The noble Lord, Lord Mishcon, spoke of the dedicated computers: that is, the computers already at work exclusively for the London Fire Brigade and which operate, I believe, the Hazchem system. They will of course be transferred with the fire brigade, which is a going concern. As to the other computers, it is not our intention that we shall lose the benefit of those. They will not be dissipated on transition, at abolition. They will go to the residuary body in the interim.

I accept that the needs of safety are pre-eminent. I should have acknowledged the noble Lord's knowledge of this subject. The fire brigade has grown very considerably from 115 square miles to 620 square miles in the interim since the noble Lord served. The other statistics have increased likewise. I was responsible for fire service matters in the Home Office for only three short years. In that time and at that distance from the serving brigades I realised what an intense interest and loyalty they generate in those who are interested in the brigades and who have responsibility for them. I recognise that in the noble Lord, and in no way do I want to gainsay the propriety of the noble Lord's wish to preserve the cohesion of the London Fire Brigade. What I do want to say is that it does not seem to me, for reasons which have become tedious to your Lordships, that the London residuary body is something to which the brigade should be passed—particularly with no other home for it to go to afterwards.

I will not have satisfied noble Lords in respect of the CFBAC documents on standards of fire cover which my noble friend is shortly to issue, or on a number of other points of detail. If my noble friend wishes particular items to be picked up, I look to him for that purpose.

Lord Mishcon

I am going to be very brief in my reply, for the following reasons. First, the two people who engaged for so many years—if I may humbly say this on my own behalf; but I have no need for humility on behalf of the noble Lord, Lord Plummer—and who happily engaged in the service of London, have both united on opposite sides of your Lordships' Committee, and in the light of their long experience, in favour of this series of amendments.

Your Lordships will appreciate that it is not a question of dogma involved here; it is a question of practical experience. But for me to talk about an amendment of this kind—and I am not exaggerating when I say this—on which we feel so sincerely in regard to the safety of the citizens of London, and to test it in a Division at this hour of the night, with a fairly sparse attendance, would not be, in my view, living up to our responsibilities. Speaking for myself—and I cannot speak for the noble Lord, Lord Plummer—I would not be happy in my conscience if I asked the Committee to divide now and did not take this opportunity of dealing with the matter at a future stage of this Bill.

The other reason I make a brief speech is that we really are in danger of becoming hoist with our own petard. The petard is this. If you try to transfer something to another permanent body, you are going at the root of the Bill because you are setting up another permanent body. If you then say, "Well, we are trying to make the best of things and what we are doing, if you face us with that argument, is to say that there was no Royal Commission, no proper inquiries were made and the matter is being dealt with in a most casual way. What we are therefore trying to do is to see that you put it"—and I answer the noble Lord, Lord Campbell of Alloway, in this straightforward way—"into a body that has at least five years of life". What the noble Lord, Lord Plummer, and I, and others with experience of these matters feel, is that when you have had that experience during the five years it will not be we who will be asking for an extension of time on these five years but a responsible Government. You cannot have it both ways.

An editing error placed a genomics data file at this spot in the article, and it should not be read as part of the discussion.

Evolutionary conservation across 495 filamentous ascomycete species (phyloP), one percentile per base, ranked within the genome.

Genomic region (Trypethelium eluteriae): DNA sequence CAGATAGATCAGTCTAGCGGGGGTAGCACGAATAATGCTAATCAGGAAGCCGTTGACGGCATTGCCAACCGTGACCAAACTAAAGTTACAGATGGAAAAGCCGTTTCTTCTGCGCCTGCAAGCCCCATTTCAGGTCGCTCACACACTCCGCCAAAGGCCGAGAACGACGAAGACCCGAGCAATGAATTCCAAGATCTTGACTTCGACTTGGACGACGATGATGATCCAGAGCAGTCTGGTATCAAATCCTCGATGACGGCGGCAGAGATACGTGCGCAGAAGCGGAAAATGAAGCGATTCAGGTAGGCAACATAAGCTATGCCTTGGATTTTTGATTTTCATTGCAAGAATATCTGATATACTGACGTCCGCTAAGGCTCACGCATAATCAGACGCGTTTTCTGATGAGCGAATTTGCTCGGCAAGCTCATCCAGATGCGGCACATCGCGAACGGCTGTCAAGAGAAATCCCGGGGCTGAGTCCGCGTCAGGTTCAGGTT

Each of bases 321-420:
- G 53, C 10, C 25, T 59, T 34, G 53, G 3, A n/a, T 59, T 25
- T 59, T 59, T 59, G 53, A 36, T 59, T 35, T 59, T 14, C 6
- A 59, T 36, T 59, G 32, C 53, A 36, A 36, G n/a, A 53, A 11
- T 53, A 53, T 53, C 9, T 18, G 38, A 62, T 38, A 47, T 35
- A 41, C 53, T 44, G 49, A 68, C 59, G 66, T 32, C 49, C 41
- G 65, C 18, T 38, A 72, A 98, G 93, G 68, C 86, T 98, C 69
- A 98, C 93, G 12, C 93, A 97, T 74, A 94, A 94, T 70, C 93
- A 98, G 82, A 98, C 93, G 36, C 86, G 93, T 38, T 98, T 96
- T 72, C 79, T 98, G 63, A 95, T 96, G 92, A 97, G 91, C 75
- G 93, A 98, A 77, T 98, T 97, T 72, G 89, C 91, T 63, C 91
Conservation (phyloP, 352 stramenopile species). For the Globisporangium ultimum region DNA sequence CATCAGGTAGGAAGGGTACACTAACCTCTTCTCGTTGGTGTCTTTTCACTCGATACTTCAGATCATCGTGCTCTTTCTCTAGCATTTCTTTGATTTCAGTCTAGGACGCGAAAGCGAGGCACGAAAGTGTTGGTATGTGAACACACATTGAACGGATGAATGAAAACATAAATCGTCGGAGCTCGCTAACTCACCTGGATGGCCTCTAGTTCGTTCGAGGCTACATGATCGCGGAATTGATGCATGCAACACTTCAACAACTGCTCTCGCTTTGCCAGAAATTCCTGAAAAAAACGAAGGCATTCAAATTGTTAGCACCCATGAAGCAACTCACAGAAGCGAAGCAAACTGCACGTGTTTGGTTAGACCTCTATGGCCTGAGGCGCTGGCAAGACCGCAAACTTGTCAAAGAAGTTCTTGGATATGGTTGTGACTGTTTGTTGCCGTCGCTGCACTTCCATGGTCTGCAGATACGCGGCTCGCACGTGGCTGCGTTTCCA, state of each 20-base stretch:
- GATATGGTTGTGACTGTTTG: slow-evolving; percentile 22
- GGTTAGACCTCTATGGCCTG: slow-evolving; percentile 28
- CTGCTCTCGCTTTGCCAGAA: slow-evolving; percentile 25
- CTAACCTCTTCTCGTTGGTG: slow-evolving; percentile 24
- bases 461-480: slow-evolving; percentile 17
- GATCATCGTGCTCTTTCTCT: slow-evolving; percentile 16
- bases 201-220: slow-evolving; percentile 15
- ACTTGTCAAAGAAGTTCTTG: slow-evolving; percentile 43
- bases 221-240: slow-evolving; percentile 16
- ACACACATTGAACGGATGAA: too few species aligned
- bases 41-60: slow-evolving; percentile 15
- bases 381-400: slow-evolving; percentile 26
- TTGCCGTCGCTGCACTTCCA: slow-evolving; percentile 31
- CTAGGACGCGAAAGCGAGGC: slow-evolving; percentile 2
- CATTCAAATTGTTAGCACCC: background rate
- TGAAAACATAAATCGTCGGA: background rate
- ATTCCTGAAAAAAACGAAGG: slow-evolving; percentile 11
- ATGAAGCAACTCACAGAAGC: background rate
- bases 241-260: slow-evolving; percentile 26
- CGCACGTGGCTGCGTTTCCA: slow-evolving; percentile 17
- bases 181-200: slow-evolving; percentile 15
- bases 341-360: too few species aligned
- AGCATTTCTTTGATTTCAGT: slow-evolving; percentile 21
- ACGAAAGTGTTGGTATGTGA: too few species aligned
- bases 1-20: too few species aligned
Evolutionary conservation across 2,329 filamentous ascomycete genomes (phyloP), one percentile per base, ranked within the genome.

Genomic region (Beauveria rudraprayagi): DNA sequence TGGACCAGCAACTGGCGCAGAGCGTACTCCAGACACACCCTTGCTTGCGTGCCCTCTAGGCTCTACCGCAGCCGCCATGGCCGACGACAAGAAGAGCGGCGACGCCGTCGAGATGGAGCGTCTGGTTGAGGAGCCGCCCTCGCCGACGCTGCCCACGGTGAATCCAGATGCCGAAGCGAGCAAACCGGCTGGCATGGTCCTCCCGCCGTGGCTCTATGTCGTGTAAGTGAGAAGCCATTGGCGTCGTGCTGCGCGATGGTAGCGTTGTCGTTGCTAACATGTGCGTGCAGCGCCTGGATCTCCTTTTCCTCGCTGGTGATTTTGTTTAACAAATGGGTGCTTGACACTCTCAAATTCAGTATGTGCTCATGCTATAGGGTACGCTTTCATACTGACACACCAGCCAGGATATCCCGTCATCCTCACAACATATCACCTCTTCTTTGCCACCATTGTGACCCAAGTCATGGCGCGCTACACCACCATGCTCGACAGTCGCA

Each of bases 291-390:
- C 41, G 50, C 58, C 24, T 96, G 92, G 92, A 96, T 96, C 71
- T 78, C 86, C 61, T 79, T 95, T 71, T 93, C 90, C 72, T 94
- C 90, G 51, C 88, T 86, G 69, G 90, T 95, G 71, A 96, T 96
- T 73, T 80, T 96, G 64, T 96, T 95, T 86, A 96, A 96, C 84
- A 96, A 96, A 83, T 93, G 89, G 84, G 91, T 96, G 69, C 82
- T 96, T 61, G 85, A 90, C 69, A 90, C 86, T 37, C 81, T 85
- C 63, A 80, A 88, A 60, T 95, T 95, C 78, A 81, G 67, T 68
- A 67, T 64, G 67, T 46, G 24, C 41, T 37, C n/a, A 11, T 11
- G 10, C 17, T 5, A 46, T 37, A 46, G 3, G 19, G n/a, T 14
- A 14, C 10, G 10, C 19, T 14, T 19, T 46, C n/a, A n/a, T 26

It is a good debating ploy but we are not dealing with debating ploys. In this amendment we are dealing with the safety and the lives of Londoners. I shall not get your Lordships emotional and sentimental in regard to, say, waste disposal, although I suppose that has a lot to do with the safety and health of Londoners. There are certain matters in the Bill which you cannot get romantic and sentimental about; but I can get sentimental about looking after Londoners when it comes to a huge disaster, let alone the question of war. What do you do in the event of war? Do you find everything split all over the place and, in an emergency, trying to get a united organisation backed up with other services? Are you then proud, having carried through an amendment on a debating point? I would not be. Therefore, because of that, I ask your Lordships' leave—

Lord Elton

Before the noble Lord concludes, I can see that he understands petards very well and is therefore an artilleryman as well as a fireman. It is a serious point and not a debating point as to whether the London residuary bodies are the proper recipients of a service such as this with no designated subsequent home for it. On the other hand, we have in the joint London Fire and Civil Defence Authority a body which is, contrary to what my noble friend Lord Plummer sought to convince your Lordships, of an appropriate size for dealing with these congruent issues which are extremely important to Londoners. It is in a position to do so and it will have the resources so to do. I believe it also has the time. The time is perhaps whittled away to the extent that some people concerned are not allowed to talk about future arrangements for political reasons, and that I deplore; but there is time.

I do not believe that the safety of Londoners is in any way at risk. I yield to nobody in my admiration for the emergency services of this country, the London Fire Brigade in particular. I do not believe that this transfer would in any way inhibit their efficiency, their morale or their future.